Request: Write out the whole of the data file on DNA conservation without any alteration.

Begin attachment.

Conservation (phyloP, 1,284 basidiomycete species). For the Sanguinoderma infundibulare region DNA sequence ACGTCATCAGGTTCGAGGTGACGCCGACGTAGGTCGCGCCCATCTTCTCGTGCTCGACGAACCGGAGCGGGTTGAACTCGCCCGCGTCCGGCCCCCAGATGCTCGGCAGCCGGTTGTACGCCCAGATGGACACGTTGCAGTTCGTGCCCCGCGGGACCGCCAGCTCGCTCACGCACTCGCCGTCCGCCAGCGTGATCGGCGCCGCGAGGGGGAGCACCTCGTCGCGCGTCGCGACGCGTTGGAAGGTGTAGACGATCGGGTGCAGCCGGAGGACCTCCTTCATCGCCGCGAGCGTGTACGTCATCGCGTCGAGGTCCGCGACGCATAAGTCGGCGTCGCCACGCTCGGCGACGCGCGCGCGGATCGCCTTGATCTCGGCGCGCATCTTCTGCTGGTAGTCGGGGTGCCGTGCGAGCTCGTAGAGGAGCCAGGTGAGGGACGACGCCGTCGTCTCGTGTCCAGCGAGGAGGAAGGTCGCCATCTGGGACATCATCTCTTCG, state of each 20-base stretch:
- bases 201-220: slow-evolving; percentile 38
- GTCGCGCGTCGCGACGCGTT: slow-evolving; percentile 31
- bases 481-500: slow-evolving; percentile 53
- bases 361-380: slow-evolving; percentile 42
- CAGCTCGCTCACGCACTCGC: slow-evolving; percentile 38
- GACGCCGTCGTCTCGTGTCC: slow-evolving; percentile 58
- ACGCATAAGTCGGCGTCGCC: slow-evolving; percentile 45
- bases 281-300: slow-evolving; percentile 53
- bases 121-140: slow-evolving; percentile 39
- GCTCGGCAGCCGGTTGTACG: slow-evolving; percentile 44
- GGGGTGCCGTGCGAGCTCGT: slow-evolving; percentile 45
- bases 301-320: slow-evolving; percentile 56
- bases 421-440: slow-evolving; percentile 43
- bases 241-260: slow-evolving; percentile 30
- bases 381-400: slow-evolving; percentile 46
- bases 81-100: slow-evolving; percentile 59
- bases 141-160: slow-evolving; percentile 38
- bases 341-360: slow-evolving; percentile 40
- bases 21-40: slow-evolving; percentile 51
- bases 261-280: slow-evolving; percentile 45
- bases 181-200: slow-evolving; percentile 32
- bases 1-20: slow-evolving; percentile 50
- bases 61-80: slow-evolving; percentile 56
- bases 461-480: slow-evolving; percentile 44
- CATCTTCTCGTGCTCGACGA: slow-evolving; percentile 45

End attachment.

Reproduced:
Conservation (phyloP, 1,284 basidiomycete species). For the Sanguinoderma infundibulare region DNA sequence ACGTCATCAGGTTCGAGGTGACGCCGACGTAGGTCGCGCCCATCTTCTCGTGCTCGACGAACCGGAGCGGGTTGAACTCGCCCGCGTCCGGCCCCCAGATGCTCGGCAGCCGGTTGTACGCCCAGATGGACACGTTGCAGTTCGTGCCCCGCGGGACCGCCAGCTCGCTCACGCACTCGCCGTCCGCCAGCGTGATCGGCGCCGCGAGGGGGAGCACCTCGTCGCGCGTCGCGACGCGTTGGAAGGTGTAGACGATCGGGTGCAGCCGGAGGACCTCCTTCATCGCCGCGAGCGTGTACGTCATCGCGTCGAGGTCCGCGACGCATAAGTCGGCGTCGCCACGCTCGGCGACGCGCGCGCGGATCGCCTTGATCTCGGCGCGCATCTTCTGCTGGTAGTCGGGGTGCCGTGCGAGCTCGTAGAGGAGCCAGGTGAGGGACGACGCCGTCGTCTCGTGTCCAGCGAGGAGGAAGGTCGCCATCTGGGACATCATCTCTTCG, state of each 20-base stretch:
- bases 201-220: slow-evolving; percentile 38
- GTCGCGCGTCGCGACGCGTT: slow-evolving; percentile 31
- bases 481-500: slow-evolving; percentile 53
- bases 361-380: slow-evolving; percentile 42
- CAGCTCGCTCACGCACTCGC: slow-evolving; percentile 38
- GACGCCGTCGTCTCGTGTCC: slow-evolving; percentile 58
- ACGCATAAGTCGGCGTCGCC: slow-evolving; percentile 45
- bases 281-300: slow-evolving; percentile 53
- bases 121-140: slow-evolving; percentile 39
- GCTCGGCAGCCGGTTGTACG: slow-evolving; percentile 44
- GGGGTGCCGTGCGAGCTCGT: slow-evolving; percentile 45
- bases 301-320: slow-evolving; percentile 56
- bases 421-440: slow-evolving; percentile 43
- bases 241-260: slow-evolving; percentile 30
- bases 381-400: slow-evolving; percentile 46
- bases 81-100: slow-evolving; percentile 59
- bases 141-160: slow-evolving; percentile 38
- bases 341-360: slow-evolving; percentile 40
- bases 21-40: slow-evolving; percentile 51
- bases 261-280: slow-evolving; percentile 45
- bases 181-200: slow-evolving; percentile 32
- bases 1-20: slow-evolving; percentile 50
- bases 61-80: slow-evolving; percentile 56
- bases 461-480: slow-evolving; percentile 44
- CATCTTCTCGTGCTCGACGA: slow-evolving; percentile 45